Donating to Research

With your help, The Ehlers-Danlos Society and our affiliated scientific researchers and medical professionals are preparing the next phases of Ehlers-Danlos research. We are determined to bring hope to those living with Ehlers-Danlos syndromes and related disorders. With each new discovery, their lives and the lives of their families will improve through better, more consistent diagnosis, management, and care.

Our strength begins with hope. And our hope begins with you.

Donating to our research fund is easy. Go to our donation page by clicking here, and choose “Research Fund” from the designation menu. Your designated gift will be put into a secured research fund (verified through yearly independent financial audit), and only used to support research initiatives such as those described below. Any amount helps, and on behalf of those of us with EDS, deeply appreciated.

International Registry

There has never been an international registry for the Ehlers-Danlos syndromes and related disorders. Establishing the Ehlers-Danlos International Registry is our most urgent research goal.

Goals

The overall goal of the EDS International Registry is to develop a useful, international research data tool of a group of people with EDS that is as large as possible, in order to study many aspects of the Ehlers-Danlos syndromes, including:

  • incidence for all types
  • distribution in the population
  • changes over time in EDS patients
  • associated conditions and symptoms
  • learn more about the rare types
  • find the gene(s) responsible for hypermobile EDS
  • discover more genes and types of EDS
  • and whatever else is revealed in the collected data.

The registry will partner with a lab to provide a low-cost option to our patients for whole genome (discovery) and whole exome (EDS panel for known forms) sequencing. This will be done through an approved clinic to provide consistent data for analysis.

How it will work

The Society is raising $500,000 to cover five years of expenses for hosting and management of the registry.

All other functions and decisions (including which data is collected and how it will be accessed) are being carried out by our independent Medical and Scientific Board, in conjunction with The International Consortium on Ehlers-Danlos Syndromes and Related Disorders, and the specialized scientists involved in data analysis.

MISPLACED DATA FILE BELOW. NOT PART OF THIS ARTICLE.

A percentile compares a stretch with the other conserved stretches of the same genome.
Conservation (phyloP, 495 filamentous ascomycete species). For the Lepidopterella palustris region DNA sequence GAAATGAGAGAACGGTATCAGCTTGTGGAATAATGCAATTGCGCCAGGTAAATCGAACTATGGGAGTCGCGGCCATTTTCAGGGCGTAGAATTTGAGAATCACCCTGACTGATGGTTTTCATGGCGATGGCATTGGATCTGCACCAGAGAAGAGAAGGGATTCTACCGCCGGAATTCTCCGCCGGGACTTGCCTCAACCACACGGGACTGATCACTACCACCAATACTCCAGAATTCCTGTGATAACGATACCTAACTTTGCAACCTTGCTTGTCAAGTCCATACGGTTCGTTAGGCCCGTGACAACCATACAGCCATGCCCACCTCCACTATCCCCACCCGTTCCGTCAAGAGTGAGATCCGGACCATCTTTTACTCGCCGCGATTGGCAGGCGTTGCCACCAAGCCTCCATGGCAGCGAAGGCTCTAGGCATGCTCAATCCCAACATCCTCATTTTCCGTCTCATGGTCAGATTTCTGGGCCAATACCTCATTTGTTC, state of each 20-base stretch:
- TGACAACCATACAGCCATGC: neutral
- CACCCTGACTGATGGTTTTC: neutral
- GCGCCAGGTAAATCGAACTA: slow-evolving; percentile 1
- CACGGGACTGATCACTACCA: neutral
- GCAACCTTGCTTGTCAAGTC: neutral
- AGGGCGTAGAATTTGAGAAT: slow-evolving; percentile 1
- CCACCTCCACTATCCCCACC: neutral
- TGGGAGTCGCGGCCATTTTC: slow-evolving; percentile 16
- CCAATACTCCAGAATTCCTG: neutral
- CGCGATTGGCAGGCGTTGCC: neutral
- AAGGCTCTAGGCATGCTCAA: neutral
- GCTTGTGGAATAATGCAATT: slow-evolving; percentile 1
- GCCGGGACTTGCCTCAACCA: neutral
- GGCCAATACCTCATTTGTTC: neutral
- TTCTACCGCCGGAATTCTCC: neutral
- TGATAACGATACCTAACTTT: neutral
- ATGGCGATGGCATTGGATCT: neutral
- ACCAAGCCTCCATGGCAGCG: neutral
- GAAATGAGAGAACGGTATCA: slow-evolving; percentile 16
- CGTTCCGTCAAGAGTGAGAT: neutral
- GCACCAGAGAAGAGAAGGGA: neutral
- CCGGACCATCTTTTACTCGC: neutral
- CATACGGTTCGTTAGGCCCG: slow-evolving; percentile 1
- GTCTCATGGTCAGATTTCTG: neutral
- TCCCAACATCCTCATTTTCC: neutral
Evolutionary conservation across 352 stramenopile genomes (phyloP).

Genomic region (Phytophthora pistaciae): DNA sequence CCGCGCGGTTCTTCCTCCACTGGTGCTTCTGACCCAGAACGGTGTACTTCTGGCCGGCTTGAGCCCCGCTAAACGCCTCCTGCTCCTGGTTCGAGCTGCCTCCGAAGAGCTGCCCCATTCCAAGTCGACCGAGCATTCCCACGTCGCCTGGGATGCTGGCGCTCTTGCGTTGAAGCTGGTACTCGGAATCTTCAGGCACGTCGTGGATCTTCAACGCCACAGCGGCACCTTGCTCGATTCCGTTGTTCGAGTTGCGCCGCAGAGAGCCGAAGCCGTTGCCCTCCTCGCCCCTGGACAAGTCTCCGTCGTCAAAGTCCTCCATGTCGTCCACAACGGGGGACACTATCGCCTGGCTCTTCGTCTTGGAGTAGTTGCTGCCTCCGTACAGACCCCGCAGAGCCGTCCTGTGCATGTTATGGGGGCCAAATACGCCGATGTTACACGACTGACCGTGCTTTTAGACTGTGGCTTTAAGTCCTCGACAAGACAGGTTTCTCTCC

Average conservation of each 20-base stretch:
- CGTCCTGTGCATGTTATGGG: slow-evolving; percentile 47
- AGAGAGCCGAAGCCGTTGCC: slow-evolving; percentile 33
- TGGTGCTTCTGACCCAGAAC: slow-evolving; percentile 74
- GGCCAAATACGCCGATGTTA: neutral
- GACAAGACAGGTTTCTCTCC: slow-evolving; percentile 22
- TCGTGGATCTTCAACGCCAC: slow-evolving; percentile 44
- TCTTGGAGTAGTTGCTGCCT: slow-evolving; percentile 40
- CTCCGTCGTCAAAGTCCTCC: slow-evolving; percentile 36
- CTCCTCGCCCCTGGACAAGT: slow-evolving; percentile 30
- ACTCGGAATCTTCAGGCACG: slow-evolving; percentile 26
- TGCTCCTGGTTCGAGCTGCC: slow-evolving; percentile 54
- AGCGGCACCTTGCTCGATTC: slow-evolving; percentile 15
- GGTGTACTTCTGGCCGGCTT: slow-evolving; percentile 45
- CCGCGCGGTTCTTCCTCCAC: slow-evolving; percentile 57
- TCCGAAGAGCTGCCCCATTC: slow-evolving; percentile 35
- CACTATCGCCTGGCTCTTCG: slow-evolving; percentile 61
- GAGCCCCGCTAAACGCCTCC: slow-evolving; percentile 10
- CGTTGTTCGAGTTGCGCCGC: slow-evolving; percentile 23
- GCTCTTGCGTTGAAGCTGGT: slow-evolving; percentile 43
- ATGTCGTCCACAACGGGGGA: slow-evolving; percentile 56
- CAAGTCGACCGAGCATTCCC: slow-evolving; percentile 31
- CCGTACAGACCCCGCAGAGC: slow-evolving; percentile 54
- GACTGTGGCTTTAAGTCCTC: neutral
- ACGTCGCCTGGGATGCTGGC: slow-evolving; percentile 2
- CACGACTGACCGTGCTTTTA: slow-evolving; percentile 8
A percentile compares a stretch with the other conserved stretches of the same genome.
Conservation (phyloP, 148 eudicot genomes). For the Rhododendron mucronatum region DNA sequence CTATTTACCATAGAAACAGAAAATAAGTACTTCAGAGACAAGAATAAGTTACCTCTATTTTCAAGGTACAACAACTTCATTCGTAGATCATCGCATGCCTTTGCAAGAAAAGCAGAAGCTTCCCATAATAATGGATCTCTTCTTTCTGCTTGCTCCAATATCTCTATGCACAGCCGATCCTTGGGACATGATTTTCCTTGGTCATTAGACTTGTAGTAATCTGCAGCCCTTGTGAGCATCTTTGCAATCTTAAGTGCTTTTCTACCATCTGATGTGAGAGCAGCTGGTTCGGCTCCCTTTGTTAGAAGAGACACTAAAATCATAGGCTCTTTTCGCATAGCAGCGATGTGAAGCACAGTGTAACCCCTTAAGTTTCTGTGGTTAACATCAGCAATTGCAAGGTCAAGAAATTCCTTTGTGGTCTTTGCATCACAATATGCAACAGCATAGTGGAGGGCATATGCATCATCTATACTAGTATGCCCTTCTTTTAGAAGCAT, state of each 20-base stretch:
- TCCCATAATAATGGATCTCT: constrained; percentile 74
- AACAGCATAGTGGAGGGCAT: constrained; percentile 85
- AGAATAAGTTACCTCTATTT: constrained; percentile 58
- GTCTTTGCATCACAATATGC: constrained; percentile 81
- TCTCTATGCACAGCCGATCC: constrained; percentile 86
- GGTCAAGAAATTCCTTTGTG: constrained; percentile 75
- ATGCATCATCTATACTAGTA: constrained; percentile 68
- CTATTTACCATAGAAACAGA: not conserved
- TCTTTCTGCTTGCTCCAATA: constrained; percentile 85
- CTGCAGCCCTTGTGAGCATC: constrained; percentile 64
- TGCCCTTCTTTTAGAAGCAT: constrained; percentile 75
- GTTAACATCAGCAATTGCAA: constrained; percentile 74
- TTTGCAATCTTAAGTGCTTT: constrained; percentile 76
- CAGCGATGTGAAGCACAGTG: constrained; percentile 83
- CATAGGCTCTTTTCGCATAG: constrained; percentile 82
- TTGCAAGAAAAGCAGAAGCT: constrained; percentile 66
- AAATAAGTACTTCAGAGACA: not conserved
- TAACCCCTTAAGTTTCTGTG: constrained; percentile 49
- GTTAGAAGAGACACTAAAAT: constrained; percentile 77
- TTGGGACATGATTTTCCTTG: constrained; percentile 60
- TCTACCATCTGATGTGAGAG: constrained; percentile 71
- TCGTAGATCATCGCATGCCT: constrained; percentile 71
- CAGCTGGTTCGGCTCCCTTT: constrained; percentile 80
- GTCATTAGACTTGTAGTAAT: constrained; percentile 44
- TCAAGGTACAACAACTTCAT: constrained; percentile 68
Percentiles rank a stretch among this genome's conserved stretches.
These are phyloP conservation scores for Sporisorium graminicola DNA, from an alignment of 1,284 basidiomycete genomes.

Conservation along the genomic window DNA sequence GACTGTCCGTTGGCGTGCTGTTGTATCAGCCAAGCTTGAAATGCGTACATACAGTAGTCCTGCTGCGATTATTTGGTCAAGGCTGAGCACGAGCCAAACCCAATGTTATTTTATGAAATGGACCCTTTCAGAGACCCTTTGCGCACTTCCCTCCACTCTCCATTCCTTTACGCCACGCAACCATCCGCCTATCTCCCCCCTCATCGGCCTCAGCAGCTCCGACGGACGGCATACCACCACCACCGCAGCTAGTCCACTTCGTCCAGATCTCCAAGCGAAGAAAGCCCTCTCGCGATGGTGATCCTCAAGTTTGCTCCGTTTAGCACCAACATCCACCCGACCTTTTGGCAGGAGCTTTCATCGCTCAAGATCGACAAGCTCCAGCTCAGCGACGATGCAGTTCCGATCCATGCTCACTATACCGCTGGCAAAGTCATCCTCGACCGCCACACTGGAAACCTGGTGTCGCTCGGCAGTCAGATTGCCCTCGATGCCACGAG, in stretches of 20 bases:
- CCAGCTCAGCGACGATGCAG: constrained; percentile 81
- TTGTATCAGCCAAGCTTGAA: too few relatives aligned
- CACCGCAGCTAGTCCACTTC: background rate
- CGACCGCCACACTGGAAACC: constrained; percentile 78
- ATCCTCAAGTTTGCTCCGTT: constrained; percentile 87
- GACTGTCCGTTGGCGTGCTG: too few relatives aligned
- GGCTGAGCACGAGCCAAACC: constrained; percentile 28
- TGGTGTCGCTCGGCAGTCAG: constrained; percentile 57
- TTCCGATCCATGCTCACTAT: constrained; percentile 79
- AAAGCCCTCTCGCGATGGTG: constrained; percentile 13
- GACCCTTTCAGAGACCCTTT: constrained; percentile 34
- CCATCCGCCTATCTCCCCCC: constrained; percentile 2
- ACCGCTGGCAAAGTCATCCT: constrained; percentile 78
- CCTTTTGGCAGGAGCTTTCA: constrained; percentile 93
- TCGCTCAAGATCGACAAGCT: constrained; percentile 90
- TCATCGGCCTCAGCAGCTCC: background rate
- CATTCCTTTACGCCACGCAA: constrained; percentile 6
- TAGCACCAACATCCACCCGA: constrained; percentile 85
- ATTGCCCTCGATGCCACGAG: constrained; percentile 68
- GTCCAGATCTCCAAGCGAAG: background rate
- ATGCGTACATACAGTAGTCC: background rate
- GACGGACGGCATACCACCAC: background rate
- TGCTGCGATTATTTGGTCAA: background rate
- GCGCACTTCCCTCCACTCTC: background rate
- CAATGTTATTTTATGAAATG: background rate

Please help us build and maintain this critical foundation for research into the Ehlers-Danlos syndromes and conditions associated with them.

What is a patient registry?

A patient registry is a collection of standardized information about a group of patients who share a condition or experience.

“Patient registries have traditionally been researcher-generated. Research institutions, academic clinical institutions, or individual research teams establish a registry, using private or Federal funds, for the purpose of observational data collection that can be used for a specific research agenda. These registries may be organized and operated in a variety of forms and formats. They may be operated by a single institution or by a collaborative of multiple institutions or clinics. Researcher-generated patient registries currently exist for a wide range of chronic or rare conditions.

“Patient registries can also be used to monitor outcomes and study best practices in care or treatment. They may pursue a specific, focused research agenda, collecting data for a limited time to answer a specific research question (or questions), or may collect data on an indefinite basis to answer a variety of existing and emerging research questions. Patient registries may also include the collection of tissue or blood samples collected in a variety of ways.”

From: Engaging Patients in Information Sharing and Data Collection: The Role of Patient-Powered Registries and Research Networks (TA Workman, 2013).

Gene Discovery

There are thirteen types of EDS—and we have identified the molecular mutation for all of them except for the most prevalent, the Hypermobile type. We desperately need to fund the research that will uncover the genetic mutation(s) underlying hypermobile EDS to improve its diagnosis, management, and care.

International Symposia

Research is at the core of what we do. However, despite advances in technology, collaborative research, especially in the area of rare disorders, can be difficult.

Nearly every leap in Ehlers-Danlos research, nosology, and management has been the direct result of the connections facilitated by international gatherings of the world’s top researchers and medical professionals.

Through the open exchange of findings, ideas, and disagreements, we’ve seen extraordinary progress in our understanding of Ehlers-Danlos—and its relationship with countless related disorders. From our March 2016 International Symposium in New York, attended by over 200 of the world’s top Ehlers-Danlos researchers and medical professionals—to the subsequent gatherings of the International Consortium throughout the world—each meeting of the minds has led to positive advances in the study of EDS and HSD, culminating in the publication of a new International Classification and eighteen new papers in the American Journal of Medical Genetics in March 2017.

Through the consistent support of our major donors, The Ehlers-Danlos Society seeks to continue facilitate medical symposia and professional training on a regular and worldwide basis. From travel grants to presentation technology, every gift counts toward the advancement of Ehlers-Danlos research.

Project Oversight and Approval

Our research projects are overseen and approved by our Medical and Scientific Board, with advice from The International Consortium on Ehlers-Danlos Syndromes and Related Disorders.